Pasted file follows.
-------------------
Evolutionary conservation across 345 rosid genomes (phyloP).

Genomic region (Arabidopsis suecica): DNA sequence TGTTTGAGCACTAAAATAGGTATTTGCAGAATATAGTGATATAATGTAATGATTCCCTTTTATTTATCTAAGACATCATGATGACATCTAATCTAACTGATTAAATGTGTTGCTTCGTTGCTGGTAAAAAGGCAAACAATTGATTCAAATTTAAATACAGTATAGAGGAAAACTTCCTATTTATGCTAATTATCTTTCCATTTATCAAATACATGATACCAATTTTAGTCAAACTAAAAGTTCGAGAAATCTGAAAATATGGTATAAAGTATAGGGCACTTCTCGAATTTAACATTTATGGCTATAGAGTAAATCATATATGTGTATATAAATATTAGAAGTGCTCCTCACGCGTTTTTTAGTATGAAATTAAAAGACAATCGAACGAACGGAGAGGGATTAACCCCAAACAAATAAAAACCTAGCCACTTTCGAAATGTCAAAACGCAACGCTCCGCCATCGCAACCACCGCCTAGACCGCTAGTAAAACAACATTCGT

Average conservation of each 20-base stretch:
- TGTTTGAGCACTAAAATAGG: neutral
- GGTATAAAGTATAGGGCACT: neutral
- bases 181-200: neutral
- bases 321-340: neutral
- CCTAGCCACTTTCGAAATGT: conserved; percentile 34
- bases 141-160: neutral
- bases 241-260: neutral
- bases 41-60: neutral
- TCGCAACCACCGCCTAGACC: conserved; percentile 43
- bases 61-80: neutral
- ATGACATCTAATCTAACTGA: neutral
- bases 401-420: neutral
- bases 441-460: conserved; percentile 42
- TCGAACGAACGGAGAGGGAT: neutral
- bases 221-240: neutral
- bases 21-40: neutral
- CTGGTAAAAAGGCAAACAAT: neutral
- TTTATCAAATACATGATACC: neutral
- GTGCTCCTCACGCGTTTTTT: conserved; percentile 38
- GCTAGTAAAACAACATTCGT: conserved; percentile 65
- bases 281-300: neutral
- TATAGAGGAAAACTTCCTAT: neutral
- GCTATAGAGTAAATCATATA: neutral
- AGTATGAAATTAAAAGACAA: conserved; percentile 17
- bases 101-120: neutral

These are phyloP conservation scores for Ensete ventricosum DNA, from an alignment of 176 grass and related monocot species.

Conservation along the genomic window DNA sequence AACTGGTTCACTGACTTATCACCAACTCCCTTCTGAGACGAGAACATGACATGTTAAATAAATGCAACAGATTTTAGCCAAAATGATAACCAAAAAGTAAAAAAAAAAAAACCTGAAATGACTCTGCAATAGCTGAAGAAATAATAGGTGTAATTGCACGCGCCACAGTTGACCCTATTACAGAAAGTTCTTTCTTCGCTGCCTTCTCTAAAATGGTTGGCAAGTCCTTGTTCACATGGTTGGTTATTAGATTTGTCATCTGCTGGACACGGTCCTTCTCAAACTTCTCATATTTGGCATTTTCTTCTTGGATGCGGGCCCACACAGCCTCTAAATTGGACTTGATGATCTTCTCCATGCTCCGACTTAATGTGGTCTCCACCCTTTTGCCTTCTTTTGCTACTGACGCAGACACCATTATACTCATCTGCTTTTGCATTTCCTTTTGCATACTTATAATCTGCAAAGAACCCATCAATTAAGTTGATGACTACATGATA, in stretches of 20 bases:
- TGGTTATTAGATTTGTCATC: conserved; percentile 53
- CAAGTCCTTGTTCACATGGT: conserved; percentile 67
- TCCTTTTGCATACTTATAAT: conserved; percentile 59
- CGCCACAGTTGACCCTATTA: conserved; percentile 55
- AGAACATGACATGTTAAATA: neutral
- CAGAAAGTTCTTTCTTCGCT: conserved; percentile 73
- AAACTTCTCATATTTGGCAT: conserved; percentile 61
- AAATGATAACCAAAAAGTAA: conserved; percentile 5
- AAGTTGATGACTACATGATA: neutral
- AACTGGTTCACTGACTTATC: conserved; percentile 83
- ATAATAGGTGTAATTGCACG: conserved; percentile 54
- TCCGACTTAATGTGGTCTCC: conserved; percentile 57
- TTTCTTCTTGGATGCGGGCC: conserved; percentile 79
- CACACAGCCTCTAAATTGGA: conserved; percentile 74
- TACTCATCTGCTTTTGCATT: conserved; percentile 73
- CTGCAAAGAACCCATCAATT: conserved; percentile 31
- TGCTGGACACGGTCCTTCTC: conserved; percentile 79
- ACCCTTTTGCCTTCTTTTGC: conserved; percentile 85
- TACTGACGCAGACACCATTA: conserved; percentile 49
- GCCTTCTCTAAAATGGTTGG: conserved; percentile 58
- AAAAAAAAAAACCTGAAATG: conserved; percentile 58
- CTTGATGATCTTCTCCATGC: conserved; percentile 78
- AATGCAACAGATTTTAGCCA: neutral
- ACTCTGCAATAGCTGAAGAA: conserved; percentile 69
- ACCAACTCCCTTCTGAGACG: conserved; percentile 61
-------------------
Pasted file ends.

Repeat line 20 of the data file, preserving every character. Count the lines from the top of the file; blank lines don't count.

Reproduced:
- CTGGTAAAAAGGCAAACAAT: neutral